Leona R Wisoker: A Small Price To Pay

A Small Price To Pay


Leona R Wisoker

Patterns on patterns, stripes on slant on curve: darkness on almost-darkness. Cuna stood still, eyes half-shut, trusting sight least of all, and breathed through her nose. Two heartbeats later she stepped one precise measure to her left and struck out with that hand, bent knuckles stiff; knuckles rammed into a yielding softness that tumbled away with a low grunt followed by a rattling thud.

He’d fallen on the ib, the loose bamboo rod trap: Cuna stood still, unsmiling, and waited.

“Enough,” the maka said from his spot on the observation balcony high above, and light flared throughout the room.  “Cuna takes this one.” His voice sounded displeased with that statement, as he had the last four times.

Cuna shut her eyes completely to avoid dazzlement, and heard her opponent climb to his feet, kicking at least three rods aside in the process. Then she opened her eyes and looked up at the ledge: the maka glared down at her, dark face dour.

It was inappropriate to speak to the maka. She bowed instead, then addressed her opponent. “Kitchi maka-chi,” she said: grace to your grace, an outsider might have said.

But an outsider wouldn’t be seeing this. Even the insiders weren’t being allowed to see this yet: a female training among the nitta-hei of the teyanain. Outsiders never saw a tenth of teyanain life. It was their best protection, that aura of mystery, of danger, of secrecy and caution. They ruled the Horn–well, as Cuna’s father had said in the past, the teyanain should properly be ruling the world, but the Horn, a nearly unavoidable nexus between northern and southern lands, would do for now.

“Kitchi maka-chi,” her companion said, then dropped his voice to a near-whisper. “How did you know I was to your left? I’m positive I didn’t make a sound!”

The maka spoke before Cuna could answer. “Cuna, you have bested Dehan, a sworn and trained junior, in five separate matches. We cannot assume this is because of your gender serving to distract him. You have proven your skill and won your place. You may be sworn into training with the other supplicants at moon-rise tonight.” His tone turned the words into a challenge and a warning: last chance to walk away, girl seemed to hang in the air. He withdrew from the balcony without another word.

“Kitchi maka-chi,” Cuna murmured, and shut her eyes for a moment to focus on controlling her breathing and heartbeat. That steadied, she raised her head and met her companion’s gaze for the first time since the lights had gone out. “You smell, Dehan,” she said. “You always eat the red almonds, and it flavors your breath. I can smell you a room away.”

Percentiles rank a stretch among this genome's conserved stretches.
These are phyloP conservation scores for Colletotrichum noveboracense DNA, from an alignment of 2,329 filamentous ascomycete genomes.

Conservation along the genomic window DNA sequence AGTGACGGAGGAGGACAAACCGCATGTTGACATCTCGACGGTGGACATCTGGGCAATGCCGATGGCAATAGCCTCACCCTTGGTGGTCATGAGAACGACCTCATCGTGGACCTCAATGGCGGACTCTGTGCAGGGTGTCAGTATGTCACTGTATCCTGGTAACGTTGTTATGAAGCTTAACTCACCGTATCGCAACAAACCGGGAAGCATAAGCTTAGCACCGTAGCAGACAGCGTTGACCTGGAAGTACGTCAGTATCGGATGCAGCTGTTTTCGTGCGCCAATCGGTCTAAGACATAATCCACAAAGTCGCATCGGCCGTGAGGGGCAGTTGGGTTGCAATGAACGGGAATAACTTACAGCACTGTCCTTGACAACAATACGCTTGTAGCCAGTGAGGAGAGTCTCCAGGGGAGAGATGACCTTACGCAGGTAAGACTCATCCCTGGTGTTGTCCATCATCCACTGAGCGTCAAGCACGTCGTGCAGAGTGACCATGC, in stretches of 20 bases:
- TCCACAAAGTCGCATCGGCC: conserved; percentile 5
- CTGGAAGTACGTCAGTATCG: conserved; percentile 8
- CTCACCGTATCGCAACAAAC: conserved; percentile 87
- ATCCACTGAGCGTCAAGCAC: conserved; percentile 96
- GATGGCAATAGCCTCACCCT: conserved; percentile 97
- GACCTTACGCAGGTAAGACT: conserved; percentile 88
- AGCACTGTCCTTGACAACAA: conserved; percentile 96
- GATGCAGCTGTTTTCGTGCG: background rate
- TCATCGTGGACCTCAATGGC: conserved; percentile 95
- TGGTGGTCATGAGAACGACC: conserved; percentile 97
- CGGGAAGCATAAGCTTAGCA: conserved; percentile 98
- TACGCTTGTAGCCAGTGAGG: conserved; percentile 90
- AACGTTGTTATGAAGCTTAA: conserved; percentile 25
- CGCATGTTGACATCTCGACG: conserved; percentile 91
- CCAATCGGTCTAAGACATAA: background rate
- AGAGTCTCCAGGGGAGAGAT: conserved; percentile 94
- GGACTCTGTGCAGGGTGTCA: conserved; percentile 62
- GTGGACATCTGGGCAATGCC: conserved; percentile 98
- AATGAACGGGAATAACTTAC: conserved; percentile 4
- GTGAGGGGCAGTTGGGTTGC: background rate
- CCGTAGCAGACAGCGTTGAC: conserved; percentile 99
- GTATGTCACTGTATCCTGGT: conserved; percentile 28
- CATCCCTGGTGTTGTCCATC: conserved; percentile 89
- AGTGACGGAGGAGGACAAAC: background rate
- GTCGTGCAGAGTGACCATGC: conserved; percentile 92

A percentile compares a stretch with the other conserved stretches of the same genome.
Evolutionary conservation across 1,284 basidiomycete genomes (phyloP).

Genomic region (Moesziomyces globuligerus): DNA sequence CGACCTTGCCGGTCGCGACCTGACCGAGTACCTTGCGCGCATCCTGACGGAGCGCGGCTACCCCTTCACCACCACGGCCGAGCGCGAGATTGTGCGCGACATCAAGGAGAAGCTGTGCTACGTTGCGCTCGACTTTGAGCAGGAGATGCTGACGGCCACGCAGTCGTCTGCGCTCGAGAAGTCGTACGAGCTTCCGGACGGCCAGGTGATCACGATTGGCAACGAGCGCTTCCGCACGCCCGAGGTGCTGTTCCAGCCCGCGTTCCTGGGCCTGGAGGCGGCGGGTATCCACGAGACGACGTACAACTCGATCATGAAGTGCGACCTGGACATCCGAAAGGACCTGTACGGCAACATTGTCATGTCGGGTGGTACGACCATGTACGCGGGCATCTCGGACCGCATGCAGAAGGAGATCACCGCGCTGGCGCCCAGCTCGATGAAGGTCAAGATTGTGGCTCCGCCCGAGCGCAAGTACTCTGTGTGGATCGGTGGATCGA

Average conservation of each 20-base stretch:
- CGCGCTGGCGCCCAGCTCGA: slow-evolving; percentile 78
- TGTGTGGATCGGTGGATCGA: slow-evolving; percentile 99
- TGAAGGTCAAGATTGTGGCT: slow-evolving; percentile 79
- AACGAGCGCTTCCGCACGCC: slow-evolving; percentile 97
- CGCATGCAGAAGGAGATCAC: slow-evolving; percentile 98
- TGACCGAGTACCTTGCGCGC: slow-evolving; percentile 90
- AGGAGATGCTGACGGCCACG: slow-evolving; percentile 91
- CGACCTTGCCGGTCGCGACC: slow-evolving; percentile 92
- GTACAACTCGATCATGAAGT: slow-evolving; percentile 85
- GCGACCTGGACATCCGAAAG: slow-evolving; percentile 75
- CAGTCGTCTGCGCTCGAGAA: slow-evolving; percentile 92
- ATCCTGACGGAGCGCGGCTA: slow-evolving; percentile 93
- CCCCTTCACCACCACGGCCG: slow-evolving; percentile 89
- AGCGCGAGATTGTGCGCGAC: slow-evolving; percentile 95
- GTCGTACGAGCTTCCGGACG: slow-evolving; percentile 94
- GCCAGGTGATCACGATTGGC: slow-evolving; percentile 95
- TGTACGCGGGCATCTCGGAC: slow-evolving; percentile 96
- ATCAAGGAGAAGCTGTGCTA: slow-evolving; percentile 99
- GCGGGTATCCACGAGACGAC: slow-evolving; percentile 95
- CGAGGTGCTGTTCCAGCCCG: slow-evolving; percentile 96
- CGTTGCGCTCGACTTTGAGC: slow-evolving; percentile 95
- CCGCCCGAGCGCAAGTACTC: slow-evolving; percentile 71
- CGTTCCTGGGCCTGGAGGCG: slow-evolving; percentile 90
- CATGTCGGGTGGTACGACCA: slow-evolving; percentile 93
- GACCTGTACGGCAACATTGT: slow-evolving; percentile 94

Dehan ran a hand across his lips, scowling. He was short and dark, like Cuna herself, like all proper teyanain: although the Calcen–Lord Evkit–had begun allowing the huerg, the outsider-tainted, to take up residence along the fringes of the Horn, as of yet he hadn’t been so brazen as to allow them here, into the heart of teyanain lands. And certainly none were being permitted into nitta-hei training: that matter lay outside of even Lord Evkit’s control.

The nitta-hei kept their own law, took their own counsel, and obeyed Lord Evkit only insofar as what he told them accorded with what the maka deemed acceptable. They were the only ones, among the teyanain, with a historical independence from the Calcen’s authority–and that was precisely why Cuna had chosen to join them.

Dehan motioned to the door of the training room, a gesture allowing her precedence not through gender, but through right of victory. She gave him a long, level stare, then said, “I bested you in five matches, Dehan. That usually means kii tafli, doesn’t it?”

His nostrils flared. “Oh, njetzi, Cuna,” he said. “You’re not serious? You’re not even sworn in yet–I’m a full junior–you can’t ask that of me–”

She lifted an eyebrow and said, “All true–but I beat you five times in a row. I’m standing on my rights of custom, Dehan.”

He shook his head, scowling. “Fine.”

He crossed to the door, opened it with exaggerated care, looked out in both directions–then stepped through and laid, face-down, across the outside of the doorway.

Kii tafli,” he said, grimly formal. “My body for your safety. Vicinahna–” the last in a barely audible mutter: you are going to regret this.

She walked forward with serene grace, stepped over him, then turned to help him to his feet. “Kitchi biti nahn,” she said. “Your grace saves me from regret. Come on, Dehan, let’s go get a flask and celebrate.”

He glowered at her sideways. “Normally,” he said, breath sour and words bitter, “we get a flask and a kathiz to celebrate someone being accepted. I don’t suppose that would interest you.”

“No,” she said, “you’ll do just fine, I expect.”

He stared, eyes narrowing: moved forward a step, then another, crowding into her space far past what she normally would have allowed. “Are you calling me kathiz?” he said.

“Not at all,” she said, staring unflinching into his black gaze. “I’m saying I don’t see the need for a kathiz with you around. Unless you don’t think you’re . . . up to celebrating?”

His throat worked, his eyes dilating: he took another step forward, pressing her against the cool, smooth rock wall, and set his hands on her hips. “I’ll celebrate enough to make you late for the moonrise ceremony,” he growled, his breath hot in her ear.

“You won’t last that long,” she retorted. “Especially not if you try anything here. The maka isn’t but a room away! Meet me at the endless room. With a flask.”

Quick as a desert asp, she pushed him back, twisted free, and took off running, well clear before his curses faded from the air.

Cover art by Mike McPhail.

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